The last and most recent Neighborlee, Ohio book, leading up to the release this January of DORM RATS, the newest Neighborlee book -- which also happens to be the sequel to this week's Book of the Week.
From Uncial Press
"Do you know what a wish is, Lanie?" Angela asked me, once I was settled on the counter, with my legs hanging off the edge, braced on one arm and gazing into the Wishing Ball.
"It's something you want really bad lots, only it's kind of hard to get." I saw her reflection next to mine in the dark rainbow swirling surface of the ball, and tore my gaze away from it long enough to meet her incredible blue eyes. "And sometimes it's something you want really bad lots for other people, because they need it a whole lots more than you."
"Really? Like what?" Her smile softened and turned thoughtful, and she glanced at Mrs. Silvestri, who was standing behind me with one hand resting on my back. Like she thought I might fall off the counter?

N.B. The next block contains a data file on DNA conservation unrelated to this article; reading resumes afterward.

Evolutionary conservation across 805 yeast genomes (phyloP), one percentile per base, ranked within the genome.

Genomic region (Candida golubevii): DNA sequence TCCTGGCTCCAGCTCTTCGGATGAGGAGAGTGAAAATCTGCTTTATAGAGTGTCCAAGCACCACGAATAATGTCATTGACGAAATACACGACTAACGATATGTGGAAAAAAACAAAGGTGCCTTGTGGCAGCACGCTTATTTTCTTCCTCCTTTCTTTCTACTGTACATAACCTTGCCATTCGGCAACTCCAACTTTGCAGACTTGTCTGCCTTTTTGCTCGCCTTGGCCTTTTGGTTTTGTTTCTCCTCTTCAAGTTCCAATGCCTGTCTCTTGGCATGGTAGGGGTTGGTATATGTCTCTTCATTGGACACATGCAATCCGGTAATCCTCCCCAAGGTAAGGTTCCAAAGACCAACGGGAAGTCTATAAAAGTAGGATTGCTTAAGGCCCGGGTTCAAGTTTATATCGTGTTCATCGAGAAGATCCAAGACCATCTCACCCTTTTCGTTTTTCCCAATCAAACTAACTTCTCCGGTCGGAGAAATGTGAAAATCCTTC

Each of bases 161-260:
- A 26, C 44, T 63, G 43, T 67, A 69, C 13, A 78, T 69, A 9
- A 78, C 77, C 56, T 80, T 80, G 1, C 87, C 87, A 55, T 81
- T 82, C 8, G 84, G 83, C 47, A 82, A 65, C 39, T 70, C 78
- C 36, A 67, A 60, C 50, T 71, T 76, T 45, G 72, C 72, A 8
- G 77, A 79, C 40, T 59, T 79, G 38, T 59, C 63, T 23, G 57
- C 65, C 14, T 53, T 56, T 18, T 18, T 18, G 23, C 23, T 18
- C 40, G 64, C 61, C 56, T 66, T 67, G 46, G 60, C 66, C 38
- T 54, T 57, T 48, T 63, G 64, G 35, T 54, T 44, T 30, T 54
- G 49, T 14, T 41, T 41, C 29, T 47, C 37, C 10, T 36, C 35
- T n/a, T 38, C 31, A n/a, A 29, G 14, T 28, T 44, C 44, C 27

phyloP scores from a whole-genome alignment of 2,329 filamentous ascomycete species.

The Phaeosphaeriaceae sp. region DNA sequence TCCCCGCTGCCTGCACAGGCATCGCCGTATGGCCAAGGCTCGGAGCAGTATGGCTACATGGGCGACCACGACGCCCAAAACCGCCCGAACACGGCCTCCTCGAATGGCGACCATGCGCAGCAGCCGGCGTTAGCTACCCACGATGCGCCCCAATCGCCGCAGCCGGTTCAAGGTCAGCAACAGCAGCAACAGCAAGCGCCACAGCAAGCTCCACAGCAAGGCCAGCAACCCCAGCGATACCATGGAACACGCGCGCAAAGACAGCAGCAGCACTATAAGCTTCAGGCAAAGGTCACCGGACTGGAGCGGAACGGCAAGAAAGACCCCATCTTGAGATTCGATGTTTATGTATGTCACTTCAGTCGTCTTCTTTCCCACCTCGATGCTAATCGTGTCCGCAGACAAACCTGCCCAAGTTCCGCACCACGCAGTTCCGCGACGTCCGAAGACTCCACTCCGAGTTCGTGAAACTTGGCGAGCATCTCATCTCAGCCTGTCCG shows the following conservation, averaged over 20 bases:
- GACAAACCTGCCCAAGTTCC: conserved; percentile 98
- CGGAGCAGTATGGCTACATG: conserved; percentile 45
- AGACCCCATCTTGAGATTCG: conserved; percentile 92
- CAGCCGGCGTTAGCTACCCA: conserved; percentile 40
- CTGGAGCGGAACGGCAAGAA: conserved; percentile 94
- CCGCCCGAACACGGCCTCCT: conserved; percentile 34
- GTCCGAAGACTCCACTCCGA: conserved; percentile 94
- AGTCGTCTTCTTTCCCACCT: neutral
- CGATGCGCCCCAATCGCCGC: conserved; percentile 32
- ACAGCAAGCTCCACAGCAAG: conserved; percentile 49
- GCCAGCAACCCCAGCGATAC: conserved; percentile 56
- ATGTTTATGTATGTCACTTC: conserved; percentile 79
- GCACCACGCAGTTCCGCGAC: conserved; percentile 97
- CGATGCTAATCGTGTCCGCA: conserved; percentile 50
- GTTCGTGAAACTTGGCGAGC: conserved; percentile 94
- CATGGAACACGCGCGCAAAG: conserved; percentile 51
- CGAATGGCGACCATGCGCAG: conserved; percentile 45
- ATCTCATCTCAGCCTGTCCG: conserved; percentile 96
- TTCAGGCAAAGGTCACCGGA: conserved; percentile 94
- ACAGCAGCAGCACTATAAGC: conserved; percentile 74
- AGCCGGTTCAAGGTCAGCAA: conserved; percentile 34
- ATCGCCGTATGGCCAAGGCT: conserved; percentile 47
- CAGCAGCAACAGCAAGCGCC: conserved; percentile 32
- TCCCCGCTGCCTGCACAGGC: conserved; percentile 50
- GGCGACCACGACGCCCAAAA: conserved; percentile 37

"Like…" I turned to look at Mrs. Silvestri. Thinking back, I can't really say what concerned me more. Revealing orphanage secrets? Or revealing that I was very good at standing by the fence and listening to the children talking and playing on the other side of the tall wooden slats, to learn about the world outside the baby cottage? "Ginny Olsen wants her aunt to come back from Indiana and adopt her."
"How in the world…" Mrs. Silvestri patted my back and let out a little sighing chuckle. "Ginny's only worthwhile relative is a missionary in India. She wants the girl, but the other relatives won't let her take custody and take her out of the country. At the same time, none of them will bestir themselves to take custody themselves. They'd rather let the government be responsible for her." She stepped around the side of the counter to look me in the eye. "Where did you hear that, Lanie?"
"At the playground."
For some reason, after staring at me for a moment with her mouth dropping open, Mrs. S laughed. Then she kissed me on my forehead. Angela smiled and nodded, and for the first time I got that full-chest feeling that was partly relief, partly amazement, and the knowledge that I had pleased her.